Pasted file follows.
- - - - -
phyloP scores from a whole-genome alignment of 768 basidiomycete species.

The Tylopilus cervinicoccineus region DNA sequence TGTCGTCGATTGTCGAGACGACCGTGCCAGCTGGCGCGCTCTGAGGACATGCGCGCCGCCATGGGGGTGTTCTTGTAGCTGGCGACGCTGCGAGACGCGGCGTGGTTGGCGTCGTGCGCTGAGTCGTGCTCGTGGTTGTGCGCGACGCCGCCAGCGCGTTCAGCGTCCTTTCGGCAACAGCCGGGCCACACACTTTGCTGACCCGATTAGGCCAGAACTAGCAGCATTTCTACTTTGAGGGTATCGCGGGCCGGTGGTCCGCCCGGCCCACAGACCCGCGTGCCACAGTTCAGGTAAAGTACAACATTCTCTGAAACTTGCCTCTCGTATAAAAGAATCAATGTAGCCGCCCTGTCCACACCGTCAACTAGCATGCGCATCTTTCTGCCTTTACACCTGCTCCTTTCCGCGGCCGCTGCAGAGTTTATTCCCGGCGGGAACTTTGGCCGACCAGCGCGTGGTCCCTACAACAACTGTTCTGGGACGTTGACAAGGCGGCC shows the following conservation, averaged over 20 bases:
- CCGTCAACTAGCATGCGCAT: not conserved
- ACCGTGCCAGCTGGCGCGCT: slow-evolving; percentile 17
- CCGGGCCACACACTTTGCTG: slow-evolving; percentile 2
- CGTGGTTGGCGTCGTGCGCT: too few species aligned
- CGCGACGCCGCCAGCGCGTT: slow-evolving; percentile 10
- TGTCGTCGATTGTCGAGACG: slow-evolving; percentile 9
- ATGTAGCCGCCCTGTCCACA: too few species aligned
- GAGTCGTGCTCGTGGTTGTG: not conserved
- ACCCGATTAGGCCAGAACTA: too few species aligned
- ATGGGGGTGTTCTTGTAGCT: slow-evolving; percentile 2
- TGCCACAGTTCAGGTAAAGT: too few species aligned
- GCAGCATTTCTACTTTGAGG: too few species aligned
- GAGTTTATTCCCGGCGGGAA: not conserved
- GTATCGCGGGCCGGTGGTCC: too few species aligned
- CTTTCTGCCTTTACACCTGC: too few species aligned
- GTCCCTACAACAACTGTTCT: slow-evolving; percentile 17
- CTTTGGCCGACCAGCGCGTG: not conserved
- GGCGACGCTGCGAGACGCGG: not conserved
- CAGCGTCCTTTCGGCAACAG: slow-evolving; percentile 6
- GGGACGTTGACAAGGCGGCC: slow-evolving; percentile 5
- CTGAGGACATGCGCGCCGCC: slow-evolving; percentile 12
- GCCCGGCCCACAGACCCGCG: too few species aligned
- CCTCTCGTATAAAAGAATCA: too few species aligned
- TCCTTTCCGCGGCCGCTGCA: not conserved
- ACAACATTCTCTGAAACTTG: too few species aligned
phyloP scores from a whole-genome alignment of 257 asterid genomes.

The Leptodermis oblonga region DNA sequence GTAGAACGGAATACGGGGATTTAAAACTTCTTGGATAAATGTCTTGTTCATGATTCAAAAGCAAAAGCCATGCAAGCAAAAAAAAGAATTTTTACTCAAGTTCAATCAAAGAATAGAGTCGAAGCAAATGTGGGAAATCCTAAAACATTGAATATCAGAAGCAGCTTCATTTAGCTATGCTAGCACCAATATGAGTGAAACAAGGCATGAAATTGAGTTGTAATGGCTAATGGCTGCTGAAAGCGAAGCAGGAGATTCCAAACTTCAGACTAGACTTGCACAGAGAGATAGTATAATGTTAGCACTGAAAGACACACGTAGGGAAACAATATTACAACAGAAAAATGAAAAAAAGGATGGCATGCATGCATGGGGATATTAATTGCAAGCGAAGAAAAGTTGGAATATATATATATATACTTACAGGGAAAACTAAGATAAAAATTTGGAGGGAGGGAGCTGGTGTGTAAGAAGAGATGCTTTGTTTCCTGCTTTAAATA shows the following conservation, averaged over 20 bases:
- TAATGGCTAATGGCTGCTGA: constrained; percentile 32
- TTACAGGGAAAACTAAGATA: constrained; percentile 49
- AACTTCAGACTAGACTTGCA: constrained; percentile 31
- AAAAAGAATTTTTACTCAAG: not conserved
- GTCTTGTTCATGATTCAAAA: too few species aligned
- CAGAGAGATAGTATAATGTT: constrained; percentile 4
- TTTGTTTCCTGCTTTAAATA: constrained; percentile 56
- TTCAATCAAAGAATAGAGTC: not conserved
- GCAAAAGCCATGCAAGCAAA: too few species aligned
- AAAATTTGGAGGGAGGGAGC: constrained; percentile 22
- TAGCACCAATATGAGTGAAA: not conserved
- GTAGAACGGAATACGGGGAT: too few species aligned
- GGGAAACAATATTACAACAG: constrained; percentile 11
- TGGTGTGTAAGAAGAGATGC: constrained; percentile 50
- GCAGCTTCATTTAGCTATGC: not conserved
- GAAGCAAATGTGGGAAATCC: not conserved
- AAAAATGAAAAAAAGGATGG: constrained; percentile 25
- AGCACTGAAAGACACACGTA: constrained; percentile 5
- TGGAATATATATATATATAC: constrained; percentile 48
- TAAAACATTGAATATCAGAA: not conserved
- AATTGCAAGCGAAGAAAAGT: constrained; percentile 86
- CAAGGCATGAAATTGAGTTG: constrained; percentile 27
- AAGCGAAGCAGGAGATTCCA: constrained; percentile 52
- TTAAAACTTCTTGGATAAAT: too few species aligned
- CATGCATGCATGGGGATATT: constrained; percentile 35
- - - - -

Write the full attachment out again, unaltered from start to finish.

phyloP scores from a whole-genome alignment of 768 basidiomycete species.

The Tylopilus cervinicoccineus region DNA sequence TGTCGTCGATTGTCGAGACGACCGTGCCAGCTGGCGCGCTCTGAGGACATGCGCGCCGCCATGGGGGTGTTCTTGTAGCTGGCGACGCTGCGAGACGCGGCGTGGTTGGCGTCGTGCGCTGAGTCGTGCTCGTGGTTGTGCGCGACGCCGCCAGCGCGTTCAGCGTCCTTTCGGCAACAGCCGGGCCACACACTTTGCTGACCCGATTAGGCCAGAACTAGCAGCATTTCTACTTTGAGGGTATCGCGGGCCGGTGGTCCGCCCGGCCCACAGACCCGCGTGCCACAGTTCAGGTAAAGTACAACATTCTCTGAAACTTGCCTCTCGTATAAAAGAATCAATGTAGCCGCCCTGTCCACACCGTCAACTAGCATGCGCATCTTTCTGCCTTTACACCTGCTCCTTTCCGCGGCCGCTGCAGAGTTTATTCCCGGCGGGAACTTTGGCCGACCAGCGCGTGGTCCCTACAACAACTGTTCTGGGACGTTGACAAGGCGGCC shows the following conservation, averaged over 20 bases:
- CCGTCAACTAGCATGCGCAT: not conserved
- ACCGTGCCAGCTGGCGCGCT: slow-evolving; percentile 17
- CCGGGCCACACACTTTGCTG: slow-evolving; percentile 2
- CGTGGTTGGCGTCGTGCGCT: too few species aligned
- CGCGACGCCGCCAGCGCGTT: slow-evolving; percentile 10
- TGTCGTCGATTGTCGAGACG: slow-evolving; percentile 9
- ATGTAGCCGCCCTGTCCACA: too few species aligned
- GAGTCGTGCTCGTGGTTGTG: not conserved
- ACCCGATTAGGCCAGAACTA: too few species aligned
- ATGGGGGTGTTCTTGTAGCT: slow-evolving; percentile 2
- TGCCACAGTTCAGGTAAAGT: too few species aligned
- GCAGCATTTCTACTTTGAGG: too few species aligned
- GAGTTTATTCCCGGCGGGAA: not conserved
- GTATCGCGGGCCGGTGGTCC: too few species aligned
- CTTTCTGCCTTTACACCTGC: too few species aligned
- GTCCCTACAACAACTGTTCT: slow-evolving; percentile 17
- CTTTGGCCGACCAGCGCGTG: not conserved
- GGCGACGCTGCGAGACGCGG: not conserved
- CAGCGTCCTTTCGGCAACAG: slow-evolving; percentile 6
- GGGACGTTGACAAGGCGGCC: slow-evolving; percentile 5
- CTGAGGACATGCGCGCCGCC: slow-evolving; percentile 12
- GCCCGGCCCACAGACCCGCG: too few species aligned
- CCTCTCGTATAAAAGAATCA: too few species aligned
- TCCTTTCCGCGGCCGCTGCA: not conserved
- ACAACATTCTCTGAAACTTG: too few species aligned
phyloP scores from a whole-genome alignment of 257 asterid genomes.

The Leptodermis oblonga region DNA sequence GTAGAACGGAATACGGGGATTTAAAACTTCTTGGATAAATGTCTTGTTCATGATTCAAAAGCAAAAGCCATGCAAGCAAAAAAAAGAATTTTTACTCAAGTTCAATCAAAGAATAGAGTCGAAGCAAATGTGGGAAATCCTAAAACATTGAATATCAGAAGCAGCTTCATTTAGCTATGCTAGCACCAATATGAGTGAAACAAGGCATGAAATTGAGTTGTAATGGCTAATGGCTGCTGAAAGCGAAGCAGGAGATTCCAAACTTCAGACTAGACTTGCACAGAGAGATAGTATAATGTTAGCACTGAAAGACACACGTAGGGAAACAATATTACAACAGAAAAATGAAAAAAAGGATGGCATGCATGCATGGGGATATTAATTGCAAGCGAAGAAAAGTTGGAATATATATATATATACTTACAGGGAAAACTAAGATAAAAATTTGGAGGGAGGGAGCTGGTGTGTAAGAAGAGATGCTTTGTTTCCTGCTTTAAATA shows the following conservation, averaged over 20 bases:
- TAATGGCTAATGGCTGCTGA: constrained; percentile 32
- TTACAGGGAAAACTAAGATA: constrained; percentile 49
- AACTTCAGACTAGACTTGCA: constrained; percentile 31
- AAAAAGAATTTTTACTCAAG: not conserved
- GTCTTGTTCATGATTCAAAA: too few species aligned
- CAGAGAGATAGTATAATGTT: constrained; percentile 4
- TTTGTTTCCTGCTTTAAATA: constrained; percentile 56
- TTCAATCAAAGAATAGAGTC: not conserved
- GCAAAAGCCATGCAAGCAAA: too few species aligned
- AAAATTTGGAGGGAGGGAGC: constrained; percentile 22
- TAGCACCAATATGAGTGAAA: not conserved
- GTAGAACGGAATACGGGGAT: too few species aligned
- GGGAAACAATATTACAACAG: constrained; percentile 11
- TGGTGTGTAAGAAGAGATGC: constrained; percentile 50
- GCAGCTTCATTTAGCTATGC: not conserved
- GAAGCAAATGTGGGAAATCC: not conserved
- AAAAATGAAAAAAAGGATGG: constrained; percentile 25
- AGCACTGAAAGACACACGTA: constrained; percentile 5
- TGGAATATATATATATATAC: constrained; percentile 48
- TAAAACATTGAATATCAGAA: not conserved
- AATTGCAAGCGAAGAAAAGT: constrained; percentile 86
- CAAGGCATGAAATTGAGTTG: constrained; percentile 27
- AAGCGAAGCAGGAGATTCCA: constrained; percentile 52
- TTAAAACTTCTTGGATAAAT: too few species aligned
- CATGCATGCATGGGGATATT: constrained; percentile 35